LED Nutrition Label

LabelAnatomyAs educated consumers when we shop for food most of us will reach down, pick up the product and scan the nutrition label to see what the food contains in calories, fat, carbs, or protein to help us decide if that food is right for us. For awhile now, LED’s have had a very similar type of performance label called the “Lighting Facts” label. The bag of chips you throw in the cart knowing that the nutrition label is not really meeting you nutrition needs does not carry the same consequences as specifying an LED fixture that does not qualify to carry the LED “Lighting Facts” label.

In April of 2010 under the Energy Star program the current Department of Energy program known as “LED Lighting Facts” was born. Back in 2010 there were 17 companies representing 19 brands and 300 products that had passed the Energy Star LED certification. Today the program contains 544 manufacturers, 7,590 products that have been certified and lab tested to meet the IESNA LM-79, Approved Method for the Electrical and Photometric Testing of Solid-State Lighting.

Just to clarify the DOE’s program for LED’s is called “LED Lighing Facts”, the label is referred to as a “Lighting Facts” label, and the website is lightingfacts.com. In true government form in January of 2012 the FTC (Federal Trade Commission) came out with a similar label for all general service medium base screw lamps. The name the FTC gave their label is also “Lighting Facts” although similar in design the content of the FTC label has a different purpose and look.

Before I jump into all the cool and useful tools the lightingfacts.com website offers anyone interested in finding or validating an LED specification let’s focus in on the importance and ease of the “Lighting Facts” label. The label contains the following significant lighting information: light output, wattage, efficacy (also known as LPW, or simply light output/wattage, sort of like mpg on a car), CCT (correlated color temperature), and CRI (color rendering index). These five lighting items are important to the label and your selection of an LED fixture. The five items represent a way of validating the visual and electrical performance of an LED fixture. Without a review and understanding of these items the specifier runs the risk of having an installation that has poor color rendering qualities, or maybe does not implement any cost savings to generate an actual payback on the reduced wattage.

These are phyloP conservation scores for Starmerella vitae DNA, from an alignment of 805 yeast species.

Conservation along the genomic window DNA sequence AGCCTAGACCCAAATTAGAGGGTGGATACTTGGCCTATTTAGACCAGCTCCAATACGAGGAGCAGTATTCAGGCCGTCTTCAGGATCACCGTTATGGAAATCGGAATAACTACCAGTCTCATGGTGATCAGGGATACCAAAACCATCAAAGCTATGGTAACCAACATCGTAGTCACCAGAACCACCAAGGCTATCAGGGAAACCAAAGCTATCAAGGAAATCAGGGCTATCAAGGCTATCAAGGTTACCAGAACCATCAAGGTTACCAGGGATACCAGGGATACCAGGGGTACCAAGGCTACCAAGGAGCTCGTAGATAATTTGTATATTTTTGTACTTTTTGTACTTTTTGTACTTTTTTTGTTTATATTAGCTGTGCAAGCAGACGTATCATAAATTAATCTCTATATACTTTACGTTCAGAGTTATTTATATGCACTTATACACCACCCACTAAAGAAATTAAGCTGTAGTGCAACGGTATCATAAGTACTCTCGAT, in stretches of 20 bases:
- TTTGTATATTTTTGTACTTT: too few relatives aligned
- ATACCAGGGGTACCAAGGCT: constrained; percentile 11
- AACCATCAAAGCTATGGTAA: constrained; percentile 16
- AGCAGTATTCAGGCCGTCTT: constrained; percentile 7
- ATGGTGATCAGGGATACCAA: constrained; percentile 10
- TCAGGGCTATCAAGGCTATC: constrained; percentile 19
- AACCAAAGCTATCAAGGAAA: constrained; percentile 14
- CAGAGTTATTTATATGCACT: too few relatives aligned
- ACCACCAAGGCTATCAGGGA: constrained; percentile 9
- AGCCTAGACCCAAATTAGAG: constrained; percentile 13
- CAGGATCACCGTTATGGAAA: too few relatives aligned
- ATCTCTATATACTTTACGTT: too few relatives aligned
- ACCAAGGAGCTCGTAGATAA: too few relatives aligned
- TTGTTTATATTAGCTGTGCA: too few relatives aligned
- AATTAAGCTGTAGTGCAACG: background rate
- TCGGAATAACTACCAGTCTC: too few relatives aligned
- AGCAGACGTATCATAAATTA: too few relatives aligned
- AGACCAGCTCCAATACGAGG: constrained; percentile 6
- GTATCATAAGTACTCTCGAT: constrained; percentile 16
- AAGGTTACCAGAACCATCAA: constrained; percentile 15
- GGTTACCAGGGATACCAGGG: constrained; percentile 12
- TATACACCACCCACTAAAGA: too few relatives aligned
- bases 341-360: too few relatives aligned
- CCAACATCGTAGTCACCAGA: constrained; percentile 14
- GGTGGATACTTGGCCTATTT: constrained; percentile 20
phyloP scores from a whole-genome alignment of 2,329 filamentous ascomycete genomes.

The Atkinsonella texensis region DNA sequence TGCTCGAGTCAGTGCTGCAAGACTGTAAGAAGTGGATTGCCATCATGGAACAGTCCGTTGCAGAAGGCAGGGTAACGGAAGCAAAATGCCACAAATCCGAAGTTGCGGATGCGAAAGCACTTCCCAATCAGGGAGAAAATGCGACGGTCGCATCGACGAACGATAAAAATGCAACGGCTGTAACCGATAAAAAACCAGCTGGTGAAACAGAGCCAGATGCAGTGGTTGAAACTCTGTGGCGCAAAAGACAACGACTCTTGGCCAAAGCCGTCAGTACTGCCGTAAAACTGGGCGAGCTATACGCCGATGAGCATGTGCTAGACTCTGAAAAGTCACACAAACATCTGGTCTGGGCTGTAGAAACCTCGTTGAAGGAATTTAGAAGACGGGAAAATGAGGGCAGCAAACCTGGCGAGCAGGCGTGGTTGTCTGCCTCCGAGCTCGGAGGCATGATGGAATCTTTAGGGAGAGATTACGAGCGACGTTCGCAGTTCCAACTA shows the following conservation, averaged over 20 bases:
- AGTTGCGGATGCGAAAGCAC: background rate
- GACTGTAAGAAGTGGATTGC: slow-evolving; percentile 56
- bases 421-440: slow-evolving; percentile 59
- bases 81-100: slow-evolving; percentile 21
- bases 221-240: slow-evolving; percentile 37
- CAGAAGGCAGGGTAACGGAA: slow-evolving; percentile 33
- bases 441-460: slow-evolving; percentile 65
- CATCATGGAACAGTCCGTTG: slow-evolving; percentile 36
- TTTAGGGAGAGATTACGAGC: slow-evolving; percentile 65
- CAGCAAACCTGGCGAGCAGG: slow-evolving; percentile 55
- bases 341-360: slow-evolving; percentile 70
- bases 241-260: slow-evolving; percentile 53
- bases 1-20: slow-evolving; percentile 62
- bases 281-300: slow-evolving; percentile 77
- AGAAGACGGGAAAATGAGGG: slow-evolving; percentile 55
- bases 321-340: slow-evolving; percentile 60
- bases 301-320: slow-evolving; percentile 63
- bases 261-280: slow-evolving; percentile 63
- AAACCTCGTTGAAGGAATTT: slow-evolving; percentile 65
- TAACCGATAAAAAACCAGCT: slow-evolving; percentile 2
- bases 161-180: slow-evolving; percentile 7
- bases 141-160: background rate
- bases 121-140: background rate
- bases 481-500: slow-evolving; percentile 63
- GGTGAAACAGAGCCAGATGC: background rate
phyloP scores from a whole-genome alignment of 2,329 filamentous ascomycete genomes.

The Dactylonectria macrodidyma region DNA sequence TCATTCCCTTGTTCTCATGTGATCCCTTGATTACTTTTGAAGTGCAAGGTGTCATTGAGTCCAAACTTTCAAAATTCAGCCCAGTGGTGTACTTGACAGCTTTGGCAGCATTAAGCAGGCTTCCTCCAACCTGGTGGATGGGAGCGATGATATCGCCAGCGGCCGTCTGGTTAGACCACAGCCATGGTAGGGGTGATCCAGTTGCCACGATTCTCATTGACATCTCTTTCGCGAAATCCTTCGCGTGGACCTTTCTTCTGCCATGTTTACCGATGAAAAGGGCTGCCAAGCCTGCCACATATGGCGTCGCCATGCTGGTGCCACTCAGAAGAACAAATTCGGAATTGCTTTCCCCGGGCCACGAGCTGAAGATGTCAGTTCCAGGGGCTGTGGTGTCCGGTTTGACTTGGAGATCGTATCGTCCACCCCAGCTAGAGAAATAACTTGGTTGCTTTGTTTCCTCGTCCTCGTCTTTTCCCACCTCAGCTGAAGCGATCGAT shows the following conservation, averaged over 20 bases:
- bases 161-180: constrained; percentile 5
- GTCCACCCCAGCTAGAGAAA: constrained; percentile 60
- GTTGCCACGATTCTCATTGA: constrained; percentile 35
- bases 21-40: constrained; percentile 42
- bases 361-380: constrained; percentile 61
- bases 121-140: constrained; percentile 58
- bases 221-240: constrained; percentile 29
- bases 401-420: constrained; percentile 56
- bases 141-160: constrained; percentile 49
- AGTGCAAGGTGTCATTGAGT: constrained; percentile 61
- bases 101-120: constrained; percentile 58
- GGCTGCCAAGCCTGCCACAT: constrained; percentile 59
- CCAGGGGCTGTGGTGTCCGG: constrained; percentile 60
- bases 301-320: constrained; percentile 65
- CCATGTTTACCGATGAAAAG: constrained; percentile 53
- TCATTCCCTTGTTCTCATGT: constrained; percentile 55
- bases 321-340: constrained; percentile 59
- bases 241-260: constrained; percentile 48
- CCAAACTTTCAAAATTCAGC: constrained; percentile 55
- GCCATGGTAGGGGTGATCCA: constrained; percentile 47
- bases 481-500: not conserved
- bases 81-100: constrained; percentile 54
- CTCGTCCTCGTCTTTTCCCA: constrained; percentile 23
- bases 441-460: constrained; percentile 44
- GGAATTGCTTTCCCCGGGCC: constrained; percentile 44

Similar to our food nutrition labels, the “LED Lighting Facts” program protects the reliability of the information by requiring all lighting manufacturers to test each complete product to the IESNA’s LM-79 standards, and they must register each product with the program to receive the required “LED Lighting Facts” label. There is a very comprehensive selection of approved fixtures in the database. The fixture types that are not permitted and are excluded from certification include: light strips, light rolls, and any product prototypes. Products must be market ready and represent a complete fixture to start the certification process.

As promised, the really useful part of the program is the website, in particular the product search area. In the search area you can set the criteria as a range for any of the 5 elements: light output, watts, LPW, CRI, and CCT along with the fixture type (recessed, cove, replacement, etc). I did a sample search for an MR16 LED replacement that had a CCT (color temperature) between 2800 and 3500. The search came up with 301 possible lamps for me to select from. I then have the option to print out the information or export to an excel file. Another nice feature when you click on a lighting selection some of the manufacturers listed an additional URL to download the manufactures specification sheet.

The “LED Lighting Facts” program is based on each individual manufactured product and not the manufacturer as a whole. The next time a rep or a manufacturer brings in the greatest LED fixture you have ever seen, you have an easy resource to pull up that fixture online, check out the 5 important criteria then compare their greatest LED fixture ever against the other same type fixtures to see how it really stacks up.

In addition to the link to the website listed below there is a link to my dropbox account where you will find my search results for the replacement MR16 along with other resources I was able to download from the “LED Lighting Facts” website that support and explain the program.




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